Saturday, 7 July 2018

Emanuela Fiorelli / Paolo Uccello



Paolo Uccello
Perspective study of a chalice
ca. 1450-1470
pen and ink on paper
29 x 24,5 cm
Gabinetto dei Disegni, Uffizi, Florence



Paolo Uccello is a great artist of the 1400 D.C. In the few works that have not been lost, one perceives all his love for perspective, veiled by a magical and mythical halo that goes beyond reality. I've always been fascinated because I love getting lost in perfection.

Emanuela Fiorelli, 2018




Emanuela Fiorelli (IT)
Textur box 2
2017
plexiglass box, elastic cord, print
60 x 60 x 14 cm



Sunday, 17 June 2018

Ronald Zuurmond / Edvard Munch



Edvard Munch
Self Portrait (in distress)
1919
oil on canvas
151 x 130 cm
Munch Museum, Oslo, Norway




Edvard Munch
Self Portrait between the Clock and the Bed
1940-43
oil on canvas
149.5 x 120.5 cm
Munch Museum, Oslo, Norway



When the final days can be counted. 
Paint as if every work is the last you can make.

Ronald Zuurmond, 2018





Ronald Zuurmond (NL)
Untitled
2010
oil on canvas
160 x 160 cm


Sunday, 3 June 2018

Auke de Vries / Hans Memling



Hans Memling
Bathseba im Bade (detail on postcard)
ca. 1485
oil on panel
191 x 84 cm
Staatsgalerie Stuttgart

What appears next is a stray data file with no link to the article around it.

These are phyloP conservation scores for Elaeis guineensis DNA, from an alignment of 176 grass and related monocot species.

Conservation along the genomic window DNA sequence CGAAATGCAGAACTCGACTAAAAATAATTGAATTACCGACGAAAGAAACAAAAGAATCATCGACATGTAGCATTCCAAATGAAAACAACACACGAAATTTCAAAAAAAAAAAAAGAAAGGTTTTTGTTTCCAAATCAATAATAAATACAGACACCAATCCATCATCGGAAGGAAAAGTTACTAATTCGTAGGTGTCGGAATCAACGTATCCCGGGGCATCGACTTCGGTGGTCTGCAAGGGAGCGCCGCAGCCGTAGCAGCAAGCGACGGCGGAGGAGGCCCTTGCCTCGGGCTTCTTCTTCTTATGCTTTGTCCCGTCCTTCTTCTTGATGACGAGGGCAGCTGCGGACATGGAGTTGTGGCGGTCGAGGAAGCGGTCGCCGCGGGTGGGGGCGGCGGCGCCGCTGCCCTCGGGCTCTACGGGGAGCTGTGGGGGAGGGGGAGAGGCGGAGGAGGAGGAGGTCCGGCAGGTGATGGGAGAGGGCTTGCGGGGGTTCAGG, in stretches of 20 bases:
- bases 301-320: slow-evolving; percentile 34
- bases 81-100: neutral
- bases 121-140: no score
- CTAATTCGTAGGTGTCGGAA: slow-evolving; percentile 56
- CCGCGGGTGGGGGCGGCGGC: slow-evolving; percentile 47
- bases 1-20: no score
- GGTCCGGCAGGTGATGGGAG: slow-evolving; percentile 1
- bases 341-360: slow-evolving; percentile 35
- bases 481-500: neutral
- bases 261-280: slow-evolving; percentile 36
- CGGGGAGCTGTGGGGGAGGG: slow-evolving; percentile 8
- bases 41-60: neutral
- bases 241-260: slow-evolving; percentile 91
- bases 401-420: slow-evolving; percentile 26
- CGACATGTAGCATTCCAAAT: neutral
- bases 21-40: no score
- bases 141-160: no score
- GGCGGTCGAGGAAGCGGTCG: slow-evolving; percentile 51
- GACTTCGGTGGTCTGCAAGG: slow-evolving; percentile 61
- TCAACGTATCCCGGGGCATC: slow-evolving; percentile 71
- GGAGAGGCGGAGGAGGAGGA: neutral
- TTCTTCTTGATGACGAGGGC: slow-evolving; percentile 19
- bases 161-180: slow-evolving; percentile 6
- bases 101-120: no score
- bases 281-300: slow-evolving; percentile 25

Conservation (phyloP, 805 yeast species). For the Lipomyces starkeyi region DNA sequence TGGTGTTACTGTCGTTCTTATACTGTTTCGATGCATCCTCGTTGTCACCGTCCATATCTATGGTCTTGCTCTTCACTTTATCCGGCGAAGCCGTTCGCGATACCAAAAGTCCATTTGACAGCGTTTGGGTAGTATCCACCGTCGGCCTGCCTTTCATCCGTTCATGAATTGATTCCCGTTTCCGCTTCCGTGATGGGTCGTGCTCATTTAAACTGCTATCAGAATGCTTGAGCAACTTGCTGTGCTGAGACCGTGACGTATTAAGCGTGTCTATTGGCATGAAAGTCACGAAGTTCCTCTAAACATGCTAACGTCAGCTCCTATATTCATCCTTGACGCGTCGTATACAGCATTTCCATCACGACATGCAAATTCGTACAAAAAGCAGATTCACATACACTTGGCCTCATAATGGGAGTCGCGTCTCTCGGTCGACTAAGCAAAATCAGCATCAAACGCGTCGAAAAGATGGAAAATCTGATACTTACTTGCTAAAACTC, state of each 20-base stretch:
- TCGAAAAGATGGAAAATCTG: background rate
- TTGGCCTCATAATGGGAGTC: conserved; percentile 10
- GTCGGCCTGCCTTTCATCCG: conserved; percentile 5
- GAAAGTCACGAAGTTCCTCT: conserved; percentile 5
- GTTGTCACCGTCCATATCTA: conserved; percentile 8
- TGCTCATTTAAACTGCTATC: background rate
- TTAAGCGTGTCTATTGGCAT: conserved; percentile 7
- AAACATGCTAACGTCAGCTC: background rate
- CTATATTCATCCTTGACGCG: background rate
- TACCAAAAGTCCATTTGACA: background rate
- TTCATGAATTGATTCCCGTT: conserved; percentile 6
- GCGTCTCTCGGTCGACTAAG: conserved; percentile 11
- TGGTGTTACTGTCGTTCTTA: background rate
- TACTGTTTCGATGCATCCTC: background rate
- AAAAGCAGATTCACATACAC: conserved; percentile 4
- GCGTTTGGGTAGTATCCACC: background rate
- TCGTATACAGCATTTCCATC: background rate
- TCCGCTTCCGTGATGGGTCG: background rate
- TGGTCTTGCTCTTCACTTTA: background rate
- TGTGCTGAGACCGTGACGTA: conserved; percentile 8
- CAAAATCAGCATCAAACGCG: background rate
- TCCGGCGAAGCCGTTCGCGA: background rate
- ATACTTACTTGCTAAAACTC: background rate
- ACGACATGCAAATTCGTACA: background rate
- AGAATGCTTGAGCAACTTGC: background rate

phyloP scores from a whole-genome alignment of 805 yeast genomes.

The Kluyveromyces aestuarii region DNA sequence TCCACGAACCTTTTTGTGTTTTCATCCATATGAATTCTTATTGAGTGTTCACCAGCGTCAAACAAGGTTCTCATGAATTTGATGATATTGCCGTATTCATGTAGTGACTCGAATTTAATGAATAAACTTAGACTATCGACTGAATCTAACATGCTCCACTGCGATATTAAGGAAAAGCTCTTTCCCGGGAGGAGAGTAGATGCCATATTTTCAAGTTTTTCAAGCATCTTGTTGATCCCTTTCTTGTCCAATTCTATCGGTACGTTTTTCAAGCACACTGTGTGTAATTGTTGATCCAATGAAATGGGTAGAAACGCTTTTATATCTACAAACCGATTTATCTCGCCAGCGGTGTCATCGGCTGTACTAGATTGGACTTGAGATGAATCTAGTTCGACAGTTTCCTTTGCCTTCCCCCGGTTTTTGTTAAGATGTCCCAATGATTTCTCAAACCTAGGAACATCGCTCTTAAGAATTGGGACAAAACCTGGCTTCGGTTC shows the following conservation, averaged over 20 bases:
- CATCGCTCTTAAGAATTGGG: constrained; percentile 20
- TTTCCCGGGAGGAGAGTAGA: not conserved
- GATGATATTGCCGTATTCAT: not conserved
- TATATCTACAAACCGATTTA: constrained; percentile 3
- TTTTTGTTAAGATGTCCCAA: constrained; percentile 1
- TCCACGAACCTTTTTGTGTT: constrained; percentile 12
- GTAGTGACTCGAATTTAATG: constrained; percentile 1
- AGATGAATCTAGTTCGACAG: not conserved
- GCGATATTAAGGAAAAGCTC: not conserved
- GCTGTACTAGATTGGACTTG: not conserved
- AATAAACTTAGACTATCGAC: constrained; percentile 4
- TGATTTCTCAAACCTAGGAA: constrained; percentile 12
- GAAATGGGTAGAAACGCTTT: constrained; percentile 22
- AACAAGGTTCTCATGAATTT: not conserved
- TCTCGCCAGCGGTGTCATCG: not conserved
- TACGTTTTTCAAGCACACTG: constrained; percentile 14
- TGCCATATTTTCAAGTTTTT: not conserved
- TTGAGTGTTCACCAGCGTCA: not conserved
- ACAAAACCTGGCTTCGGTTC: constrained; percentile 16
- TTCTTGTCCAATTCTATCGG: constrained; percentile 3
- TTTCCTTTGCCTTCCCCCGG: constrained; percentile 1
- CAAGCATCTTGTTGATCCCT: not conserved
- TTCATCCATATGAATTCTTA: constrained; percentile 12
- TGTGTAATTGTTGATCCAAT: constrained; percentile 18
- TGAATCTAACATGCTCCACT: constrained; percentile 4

Hans Memling
(backside postcard)




There are no direct predecessors or examples for my sculptures like the Maasbeeld (1982) or the Floriade monument (2002). Nevertheless Gordon Matta-Clark is an important artist for me because of his way of thinking about spatiality. He is unique in his handling of buildings and volumes. He starts from something that is already there and does an intervention that completely changes the spatiality.

But here I choose the painting 'Bathsheba im Bade' by Hans Memling. When I am traveling I always have a postcard with me of a detail of the work showing her head. This is an important point of reference to me. It is enchanting and transcends everything, it offers me a grip in the world of art (which is something other than the art world). Every time again this image is proof to me that art is infinitely important.

Auke de Vries asks his wife Marijke de Wit to select one of his works to combine here with Memling. She chooses Untitled, a small sculpture from 2009 for the interior space. The work is her personal favourite, it gives her a delicate feeling, like the postcard of Memling does to Auke. It may not be sold and must return after each exhibition.

Auke also asks me to choose a work for this post. I choose Für Daphne, a large sculpture he made for Magdeburg in 2001. It is a monumental work, but in it I experience the same refined elegance as in Memlings painting.

Noted on behalf of Auke de Vries,
René Korten, 2018





Auke de Vries
Untitled
2009
painted metal
83 x 73 x 30 cm
collection artist



Auke de Vries (NL)
Für Daphne
1999-2001
painted metal
h 25 m
Magdeburg, Germany